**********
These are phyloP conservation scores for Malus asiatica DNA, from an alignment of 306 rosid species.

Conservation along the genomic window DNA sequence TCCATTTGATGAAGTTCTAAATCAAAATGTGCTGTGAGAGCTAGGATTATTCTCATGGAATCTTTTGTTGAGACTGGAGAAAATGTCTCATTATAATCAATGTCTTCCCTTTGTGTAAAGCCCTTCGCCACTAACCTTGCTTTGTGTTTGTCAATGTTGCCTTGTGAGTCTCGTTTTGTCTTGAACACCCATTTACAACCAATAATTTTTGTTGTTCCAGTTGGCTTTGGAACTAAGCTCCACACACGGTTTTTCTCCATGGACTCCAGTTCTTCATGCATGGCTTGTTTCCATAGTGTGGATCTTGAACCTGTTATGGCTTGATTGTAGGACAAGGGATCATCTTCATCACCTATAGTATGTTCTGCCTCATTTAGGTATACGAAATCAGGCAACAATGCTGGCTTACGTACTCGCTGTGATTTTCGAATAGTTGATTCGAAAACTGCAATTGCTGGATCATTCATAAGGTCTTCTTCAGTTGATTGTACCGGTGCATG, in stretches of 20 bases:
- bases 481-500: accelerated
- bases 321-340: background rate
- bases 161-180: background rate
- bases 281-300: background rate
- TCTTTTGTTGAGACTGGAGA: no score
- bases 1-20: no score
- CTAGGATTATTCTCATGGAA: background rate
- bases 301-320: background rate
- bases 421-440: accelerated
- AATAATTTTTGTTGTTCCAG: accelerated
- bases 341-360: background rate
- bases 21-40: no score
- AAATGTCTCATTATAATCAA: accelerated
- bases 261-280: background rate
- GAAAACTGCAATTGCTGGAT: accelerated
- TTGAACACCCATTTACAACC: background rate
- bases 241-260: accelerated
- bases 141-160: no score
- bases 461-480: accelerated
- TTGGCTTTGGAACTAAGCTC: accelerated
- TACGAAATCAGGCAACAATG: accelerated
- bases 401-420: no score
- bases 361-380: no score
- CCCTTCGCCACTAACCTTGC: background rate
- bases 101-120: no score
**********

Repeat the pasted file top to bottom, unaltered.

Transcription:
These are phyloP conservation scores for Malus asiatica DNA, from an alignment of 306 rosid species.

Conservation along the genomic window DNA sequence TCCATTTGATGAAGTTCTAAATCAAAATGTGCTGTGAGAGCTAGGATTATTCTCATGGAATCTTTTGTTGAGACTGGAGAAAATGTCTCATTATAATCAATGTCTTCCCTTTGTGTAAAGCCCTTCGCCACTAACCTTGCTTTGTGTTTGTCAATGTTGCCTTGTGAGTCTCGTTTTGTCTTGAACACCCATTTACAACCAATAATTTTTGTTGTTCCAGTTGGCTTTGGAACTAAGCTCCACACACGGTTTTTCTCCATGGACTCCAGTTCTTCATGCATGGCTTGTTTCCATAGTGTGGATCTTGAACCTGTTATGGCTTGATTGTAGGACAAGGGATCATCTTCATCACCTATAGTATGTTCTGCCTCATTTAGGTATACGAAATCAGGCAACAATGCTGGCTTACGTACTCGCTGTGATTTTCGAATAGTTGATTCGAAAACTGCAATTGCTGGATCATTCATAAGGTCTTCTTCAGTTGATTGTACCGGTGCATG, in stretches of 20 bases:
- bases 481-500: accelerated
- bases 321-340: background rate
- bases 161-180: background rate
- bases 281-300: background rate
- TCTTTTGTTGAGACTGGAGA: no score
- bases 1-20: no score
- CTAGGATTATTCTCATGGAA: background rate
- bases 301-320: background rate
- bases 421-440: accelerated
- AATAATTTTTGTTGTTCCAG: accelerated
- bases 341-360: background rate
- bases 21-40: no score
- AAATGTCTCATTATAATCAA: accelerated
- bases 261-280: background rate
- GAAAACTGCAATTGCTGGAT: accelerated
- TTGAACACCCATTTACAACC: background rate
- bases 241-260: accelerated
- bases 141-160: no score
- bases 461-480: accelerated
- TTGGCTTTGGAACTAAGCTC: accelerated
- TACGAAATCAGGCAACAATG: accelerated
- bases 401-420: no score
- bases 361-380: no score
- CCCTTCGCCACTAACCTTGC: background rate
- bases 101-120: no score